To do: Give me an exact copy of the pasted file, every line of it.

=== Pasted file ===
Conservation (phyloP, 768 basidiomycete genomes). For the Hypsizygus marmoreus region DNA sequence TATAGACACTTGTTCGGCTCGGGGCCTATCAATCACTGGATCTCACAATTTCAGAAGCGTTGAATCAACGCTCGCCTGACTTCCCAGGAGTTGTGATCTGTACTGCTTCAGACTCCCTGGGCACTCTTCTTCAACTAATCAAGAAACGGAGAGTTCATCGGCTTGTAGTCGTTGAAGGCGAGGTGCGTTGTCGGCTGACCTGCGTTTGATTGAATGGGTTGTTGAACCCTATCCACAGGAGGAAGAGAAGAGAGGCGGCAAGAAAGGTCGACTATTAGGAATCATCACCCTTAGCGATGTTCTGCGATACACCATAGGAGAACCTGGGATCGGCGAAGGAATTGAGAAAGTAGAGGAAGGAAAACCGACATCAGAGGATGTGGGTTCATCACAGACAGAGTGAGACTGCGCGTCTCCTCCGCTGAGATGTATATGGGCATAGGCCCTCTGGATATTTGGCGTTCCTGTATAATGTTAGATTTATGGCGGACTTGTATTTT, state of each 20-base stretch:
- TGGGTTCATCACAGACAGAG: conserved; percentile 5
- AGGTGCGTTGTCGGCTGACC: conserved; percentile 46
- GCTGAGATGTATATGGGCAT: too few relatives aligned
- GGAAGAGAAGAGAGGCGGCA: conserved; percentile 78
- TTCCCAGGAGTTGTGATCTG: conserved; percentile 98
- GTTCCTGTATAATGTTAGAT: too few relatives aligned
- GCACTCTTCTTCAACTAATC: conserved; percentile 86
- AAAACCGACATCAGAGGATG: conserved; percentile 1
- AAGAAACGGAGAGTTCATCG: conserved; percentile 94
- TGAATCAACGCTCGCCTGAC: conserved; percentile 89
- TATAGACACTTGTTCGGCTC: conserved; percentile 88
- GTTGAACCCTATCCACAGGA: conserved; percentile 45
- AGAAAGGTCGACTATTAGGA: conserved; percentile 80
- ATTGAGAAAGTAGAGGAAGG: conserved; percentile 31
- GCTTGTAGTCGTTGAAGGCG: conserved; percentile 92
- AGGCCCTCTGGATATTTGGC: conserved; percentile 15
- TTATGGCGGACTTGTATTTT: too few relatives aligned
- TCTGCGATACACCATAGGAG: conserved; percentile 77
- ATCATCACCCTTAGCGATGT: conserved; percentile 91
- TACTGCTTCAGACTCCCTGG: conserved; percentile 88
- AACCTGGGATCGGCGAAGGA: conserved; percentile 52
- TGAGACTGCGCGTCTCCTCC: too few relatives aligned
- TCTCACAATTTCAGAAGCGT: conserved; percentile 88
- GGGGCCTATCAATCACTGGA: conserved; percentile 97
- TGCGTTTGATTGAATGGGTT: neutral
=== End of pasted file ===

Conservation (phyloP, 768 basidiomycete genomes). For the Hypsizygus marmoreus region DNA sequence TATAGACACTTGTTCGGCTCGGGGCCTATCAATCACTGGATCTCACAATTTCAGAAGCGTTGAATCAACGCTCGCCTGACTTCCCAGGAGTTGTGATCTGTACTGCTTCAGACTCCCTGGGCACTCTTCTTCAACTAATCAAGAAACGGAGAGTTCATCGGCTTGTAGTCGTTGAAGGCGAGGTGCGTTGTCGGCTGACCTGCGTTTGATTGAATGGGTTGTTGAACCCTATCCACAGGAGGAAGAGAAGAGAGGCGGCAAGAAAGGTCGACTATTAGGAATCATCACCCTTAGCGATGTTCTGCGATACACCATAGGAGAACCTGGGATCGGCGAAGGAATTGAGAAAGTAGAGGAAGGAAAACCGACATCAGAGGATGTGGGTTCATCACAGACAGAGTGAGACTGCGCGTCTCCTCCGCTGAGATGTATATGGGCATAGGCCCTCTGGATATTTGGCGTTCCTGTATAATGTTAGATTTATGGCGGACTTGTATTTT, state of each 20-base stretch:
- TGGGTTCATCACAGACAGAG: conserved; percentile 5
- AGGTGCGTTGTCGGCTGACC: conserved; percentile 46
- GCTGAGATGTATATGGGCAT: too few relatives aligned
- GGAAGAGAAGAGAGGCGGCA: conserved; percentile 78
- TTCCCAGGAGTTGTGATCTG: conserved; percentile 98
- GTTCCTGTATAATGTTAGAT: too few relatives aligned
- GCACTCTTCTTCAACTAATC: conserved; percentile 86
- AAAACCGACATCAGAGGATG: conserved; percentile 1
- AAGAAACGGAGAGTTCATCG: conserved; percentile 94
- TGAATCAACGCTCGCCTGAC: conserved; percentile 89
- TATAGACACTTGTTCGGCTC: conserved; percentile 88
- GTTGAACCCTATCCACAGGA: conserved; percentile 45
- AGAAAGGTCGACTATTAGGA: conserved; percentile 80
- ATTGAGAAAGTAGAGGAAGG: conserved; percentile 31
- GCTTGTAGTCGTTGAAGGCG: conserved; percentile 92
- AGGCCCTCTGGATATTTGGC: conserved; percentile 15
- TTATGGCGGACTTGTATTTT: too few relatives aligned
- TCTGCGATACACCATAGGAG: conserved; percentile 77
- ATCATCACCCTTAGCGATGT: conserved; percentile 91
- TACTGCTTCAGACTCCCTGG: conserved; percentile 88
- AACCTGGGATCGGCGAAGGA: conserved; percentile 52
- TGAGACTGCGCGTCTCCTCC: too few relatives aligned
- TCTCACAATTTCAGAAGCGT: conserved; percentile 88
- GGGGCCTATCAATCACTGGA: conserved; percentile 97
- TGCGTTTGATTGAATGGGTT: neutral